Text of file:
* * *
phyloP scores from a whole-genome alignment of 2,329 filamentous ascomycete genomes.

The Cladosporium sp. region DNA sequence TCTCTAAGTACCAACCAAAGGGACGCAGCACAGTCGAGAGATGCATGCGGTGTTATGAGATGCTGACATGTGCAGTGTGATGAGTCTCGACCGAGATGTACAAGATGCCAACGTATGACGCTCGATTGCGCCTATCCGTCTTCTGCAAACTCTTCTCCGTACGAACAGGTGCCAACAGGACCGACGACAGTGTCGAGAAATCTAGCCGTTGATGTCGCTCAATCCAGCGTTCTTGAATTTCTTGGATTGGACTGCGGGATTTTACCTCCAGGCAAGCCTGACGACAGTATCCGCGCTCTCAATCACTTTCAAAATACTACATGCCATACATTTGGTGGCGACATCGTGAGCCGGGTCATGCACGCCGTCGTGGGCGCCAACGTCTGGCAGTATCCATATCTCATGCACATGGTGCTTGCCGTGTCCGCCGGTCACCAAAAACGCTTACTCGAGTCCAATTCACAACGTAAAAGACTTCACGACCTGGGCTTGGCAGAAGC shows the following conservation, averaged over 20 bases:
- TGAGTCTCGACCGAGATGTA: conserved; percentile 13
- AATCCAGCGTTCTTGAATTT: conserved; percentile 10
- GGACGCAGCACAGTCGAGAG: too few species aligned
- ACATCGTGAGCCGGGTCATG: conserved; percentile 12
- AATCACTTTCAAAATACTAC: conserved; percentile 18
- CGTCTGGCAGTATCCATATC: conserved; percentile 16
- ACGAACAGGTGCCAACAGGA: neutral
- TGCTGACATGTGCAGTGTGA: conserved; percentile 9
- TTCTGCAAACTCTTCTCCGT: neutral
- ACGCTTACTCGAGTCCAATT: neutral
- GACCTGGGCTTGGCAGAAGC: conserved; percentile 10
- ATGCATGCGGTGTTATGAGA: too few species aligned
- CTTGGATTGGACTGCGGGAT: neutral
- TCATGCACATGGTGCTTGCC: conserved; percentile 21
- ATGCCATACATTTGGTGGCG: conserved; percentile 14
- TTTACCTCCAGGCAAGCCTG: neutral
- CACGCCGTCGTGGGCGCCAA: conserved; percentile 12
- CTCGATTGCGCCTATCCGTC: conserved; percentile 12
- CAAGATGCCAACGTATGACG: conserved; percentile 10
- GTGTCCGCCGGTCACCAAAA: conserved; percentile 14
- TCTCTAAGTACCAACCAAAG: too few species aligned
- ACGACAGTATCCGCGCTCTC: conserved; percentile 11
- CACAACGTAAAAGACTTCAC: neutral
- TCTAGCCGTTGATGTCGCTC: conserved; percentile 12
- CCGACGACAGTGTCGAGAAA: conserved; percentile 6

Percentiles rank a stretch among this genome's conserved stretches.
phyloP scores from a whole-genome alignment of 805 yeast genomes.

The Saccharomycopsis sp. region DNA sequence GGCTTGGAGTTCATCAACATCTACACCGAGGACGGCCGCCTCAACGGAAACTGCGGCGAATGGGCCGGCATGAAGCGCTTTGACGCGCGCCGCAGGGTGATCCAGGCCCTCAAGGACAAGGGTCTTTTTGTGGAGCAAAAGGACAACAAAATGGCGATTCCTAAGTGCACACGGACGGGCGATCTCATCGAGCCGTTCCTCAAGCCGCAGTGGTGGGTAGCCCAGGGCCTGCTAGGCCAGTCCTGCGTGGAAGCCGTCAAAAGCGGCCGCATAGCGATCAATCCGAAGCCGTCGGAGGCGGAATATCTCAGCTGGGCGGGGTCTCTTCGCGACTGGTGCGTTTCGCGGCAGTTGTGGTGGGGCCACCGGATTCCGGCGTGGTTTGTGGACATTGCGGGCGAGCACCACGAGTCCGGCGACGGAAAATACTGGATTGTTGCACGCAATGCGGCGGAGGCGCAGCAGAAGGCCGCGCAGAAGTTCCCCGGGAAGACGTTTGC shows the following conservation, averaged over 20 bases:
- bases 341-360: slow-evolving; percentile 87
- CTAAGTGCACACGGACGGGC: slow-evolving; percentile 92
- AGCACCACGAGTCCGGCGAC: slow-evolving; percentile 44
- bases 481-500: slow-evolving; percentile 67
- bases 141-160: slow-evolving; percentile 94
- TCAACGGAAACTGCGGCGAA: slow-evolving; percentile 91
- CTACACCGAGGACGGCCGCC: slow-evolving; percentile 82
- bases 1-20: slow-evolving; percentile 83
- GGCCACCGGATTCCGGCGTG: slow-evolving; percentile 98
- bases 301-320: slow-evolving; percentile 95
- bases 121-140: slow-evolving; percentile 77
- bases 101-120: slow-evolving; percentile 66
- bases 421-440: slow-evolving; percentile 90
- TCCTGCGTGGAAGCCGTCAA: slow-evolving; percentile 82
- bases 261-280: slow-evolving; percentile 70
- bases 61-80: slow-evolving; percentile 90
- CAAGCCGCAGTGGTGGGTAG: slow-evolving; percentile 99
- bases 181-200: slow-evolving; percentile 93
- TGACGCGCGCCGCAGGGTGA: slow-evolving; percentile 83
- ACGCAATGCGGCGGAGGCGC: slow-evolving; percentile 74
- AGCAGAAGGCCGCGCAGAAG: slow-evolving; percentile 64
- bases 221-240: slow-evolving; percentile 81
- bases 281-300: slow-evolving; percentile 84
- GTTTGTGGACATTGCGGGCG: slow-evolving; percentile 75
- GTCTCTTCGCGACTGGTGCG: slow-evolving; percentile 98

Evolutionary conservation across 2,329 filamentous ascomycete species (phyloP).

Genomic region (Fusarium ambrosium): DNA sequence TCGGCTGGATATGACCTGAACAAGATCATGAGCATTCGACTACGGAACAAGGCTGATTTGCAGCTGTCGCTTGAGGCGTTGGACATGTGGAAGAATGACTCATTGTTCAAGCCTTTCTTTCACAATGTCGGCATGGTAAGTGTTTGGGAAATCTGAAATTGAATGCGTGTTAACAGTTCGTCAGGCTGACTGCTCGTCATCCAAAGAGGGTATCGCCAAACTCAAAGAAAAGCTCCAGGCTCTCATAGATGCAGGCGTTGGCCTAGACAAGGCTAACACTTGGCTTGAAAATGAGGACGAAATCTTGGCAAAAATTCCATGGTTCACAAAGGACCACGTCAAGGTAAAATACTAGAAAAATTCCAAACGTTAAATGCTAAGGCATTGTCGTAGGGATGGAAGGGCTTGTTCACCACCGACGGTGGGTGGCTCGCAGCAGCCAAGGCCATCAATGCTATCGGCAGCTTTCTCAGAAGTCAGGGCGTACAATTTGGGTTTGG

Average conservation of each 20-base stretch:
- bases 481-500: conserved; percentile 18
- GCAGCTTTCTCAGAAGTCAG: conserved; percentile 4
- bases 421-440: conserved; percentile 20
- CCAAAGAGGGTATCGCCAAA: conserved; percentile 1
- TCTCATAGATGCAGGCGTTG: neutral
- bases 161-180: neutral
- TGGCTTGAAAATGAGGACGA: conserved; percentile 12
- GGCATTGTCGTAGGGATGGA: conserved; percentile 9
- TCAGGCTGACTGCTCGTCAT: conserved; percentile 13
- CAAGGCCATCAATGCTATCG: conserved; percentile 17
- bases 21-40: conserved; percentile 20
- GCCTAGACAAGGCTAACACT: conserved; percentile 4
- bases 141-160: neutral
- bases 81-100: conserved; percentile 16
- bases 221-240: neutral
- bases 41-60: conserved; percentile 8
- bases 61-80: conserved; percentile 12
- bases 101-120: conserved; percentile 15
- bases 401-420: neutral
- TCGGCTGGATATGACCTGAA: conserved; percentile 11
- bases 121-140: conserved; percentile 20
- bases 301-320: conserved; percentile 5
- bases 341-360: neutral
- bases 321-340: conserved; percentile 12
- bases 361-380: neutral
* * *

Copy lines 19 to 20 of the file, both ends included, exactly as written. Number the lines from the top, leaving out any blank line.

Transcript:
- CACGCCGTCGTGGGCGCCAA: conserved; percentile 12
- CTCGATTGCGCCTATCCGTC: conserved; percentile 12